Hormone replacement therapy (HRT) is a treatment used for postmenopausal symptoms or for women who have had a hysterectomy.
During the controversial therapy, women are given medication that contains two female hormones—estrogen and progestin—to replace the natural hormones that their bodies are no longer producing. HRT used to be a very standard treatment prescribed by women’s doctors, but then two studies done in 2002 and 2003 showed it could cause more harm than good.
Risks of Hormone Replacement Therapy
Based on the studies done as a part of the Women’s Health Initiative, HRT could increase the risk of certain serious health problems including breast cancer, heart disease, blood clots and stroke. Also, if estrogen and progestin are taken together, it can be more difficult to spot breast cancer on a mammogram because breast tissue becomes denser with these synthetic hormones.
The risks of HRT can be higher or lower depending on your age, stage of menopause and dose, so it’s important to evaluate all of these things before deciding on treatment.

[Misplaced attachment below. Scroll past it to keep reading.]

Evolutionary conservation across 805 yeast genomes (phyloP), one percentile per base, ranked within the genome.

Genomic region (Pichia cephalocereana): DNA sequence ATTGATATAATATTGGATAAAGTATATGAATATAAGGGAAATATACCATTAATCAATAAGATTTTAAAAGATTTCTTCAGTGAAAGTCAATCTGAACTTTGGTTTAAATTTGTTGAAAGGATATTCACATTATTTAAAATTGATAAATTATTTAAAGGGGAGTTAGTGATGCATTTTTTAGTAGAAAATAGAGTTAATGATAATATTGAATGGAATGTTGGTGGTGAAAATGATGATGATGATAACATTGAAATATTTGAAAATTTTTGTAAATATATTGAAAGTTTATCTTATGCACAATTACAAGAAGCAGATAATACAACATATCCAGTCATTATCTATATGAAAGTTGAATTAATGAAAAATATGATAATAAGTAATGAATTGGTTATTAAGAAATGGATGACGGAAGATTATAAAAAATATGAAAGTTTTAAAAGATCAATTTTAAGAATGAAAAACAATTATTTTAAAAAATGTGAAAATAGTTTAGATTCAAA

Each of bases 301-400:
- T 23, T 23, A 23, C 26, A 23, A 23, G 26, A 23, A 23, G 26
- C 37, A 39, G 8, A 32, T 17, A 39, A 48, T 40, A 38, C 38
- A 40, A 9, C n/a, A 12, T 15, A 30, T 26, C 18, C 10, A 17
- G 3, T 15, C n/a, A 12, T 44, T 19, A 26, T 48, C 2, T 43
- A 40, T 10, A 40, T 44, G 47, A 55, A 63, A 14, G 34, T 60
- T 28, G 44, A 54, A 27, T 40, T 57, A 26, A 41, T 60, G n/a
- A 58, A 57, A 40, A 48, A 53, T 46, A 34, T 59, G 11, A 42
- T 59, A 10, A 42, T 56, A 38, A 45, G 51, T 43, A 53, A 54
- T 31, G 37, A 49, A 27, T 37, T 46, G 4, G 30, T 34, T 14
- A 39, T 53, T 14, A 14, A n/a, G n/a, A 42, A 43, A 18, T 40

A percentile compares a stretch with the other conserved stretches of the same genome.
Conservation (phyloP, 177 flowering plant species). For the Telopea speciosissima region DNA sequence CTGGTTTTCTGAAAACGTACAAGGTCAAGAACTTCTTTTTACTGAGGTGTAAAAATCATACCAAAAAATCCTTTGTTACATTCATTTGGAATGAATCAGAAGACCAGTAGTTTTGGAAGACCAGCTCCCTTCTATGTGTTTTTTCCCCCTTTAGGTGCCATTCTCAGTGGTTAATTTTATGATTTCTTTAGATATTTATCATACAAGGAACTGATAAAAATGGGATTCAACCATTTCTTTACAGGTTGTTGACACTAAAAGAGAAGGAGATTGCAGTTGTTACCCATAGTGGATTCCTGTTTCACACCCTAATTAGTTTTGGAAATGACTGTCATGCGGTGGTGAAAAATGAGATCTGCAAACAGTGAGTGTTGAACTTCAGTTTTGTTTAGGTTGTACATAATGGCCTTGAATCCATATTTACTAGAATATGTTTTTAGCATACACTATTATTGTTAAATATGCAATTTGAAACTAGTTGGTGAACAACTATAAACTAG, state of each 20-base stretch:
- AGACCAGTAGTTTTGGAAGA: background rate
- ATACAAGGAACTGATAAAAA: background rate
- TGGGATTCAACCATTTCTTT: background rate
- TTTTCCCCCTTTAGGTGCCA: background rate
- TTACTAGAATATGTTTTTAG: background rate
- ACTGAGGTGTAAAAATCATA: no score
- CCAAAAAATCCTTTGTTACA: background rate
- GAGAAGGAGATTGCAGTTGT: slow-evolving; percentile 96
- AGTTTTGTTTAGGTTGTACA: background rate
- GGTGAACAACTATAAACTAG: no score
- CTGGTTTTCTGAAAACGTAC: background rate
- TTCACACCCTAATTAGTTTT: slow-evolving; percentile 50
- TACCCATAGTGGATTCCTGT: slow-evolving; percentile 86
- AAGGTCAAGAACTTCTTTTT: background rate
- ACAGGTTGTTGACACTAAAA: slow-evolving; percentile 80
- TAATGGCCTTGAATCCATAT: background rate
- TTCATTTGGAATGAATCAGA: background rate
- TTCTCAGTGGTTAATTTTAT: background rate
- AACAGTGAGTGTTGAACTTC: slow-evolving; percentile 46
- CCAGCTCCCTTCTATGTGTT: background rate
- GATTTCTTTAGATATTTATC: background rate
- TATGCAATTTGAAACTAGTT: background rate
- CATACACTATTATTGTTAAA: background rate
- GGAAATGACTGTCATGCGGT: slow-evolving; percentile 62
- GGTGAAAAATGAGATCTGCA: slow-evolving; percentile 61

Benefits of Hormone Replacement Therapy
Despite the fact that studies showed some increased risks, HRT may not be all bad. It is still believed to be one of the most effective treatments for menopausal symptoms (such as hot flashes, night sweats and vaginal discomfort) in women to date.
If you are a healthy woman dealing with any of the following symptoms, HRT could be a good option to consider:
- Moderate to severe hot flashes
- Premature menopause
Deciding What is Right for You
If you’re struggling with menopausal symptoms, talk to your gynecologist about hormone replacement therapy. Factors such as your age, symptoms, medical history and possible risks should all be taken into account.
HRT has been found to be beneficial for most women who use the treatment as a short-term solution and lowest effective dose. If used correctly, the benefits of HRT can outweigh the possible risks.
Talk to your gynecologist about your treatment options.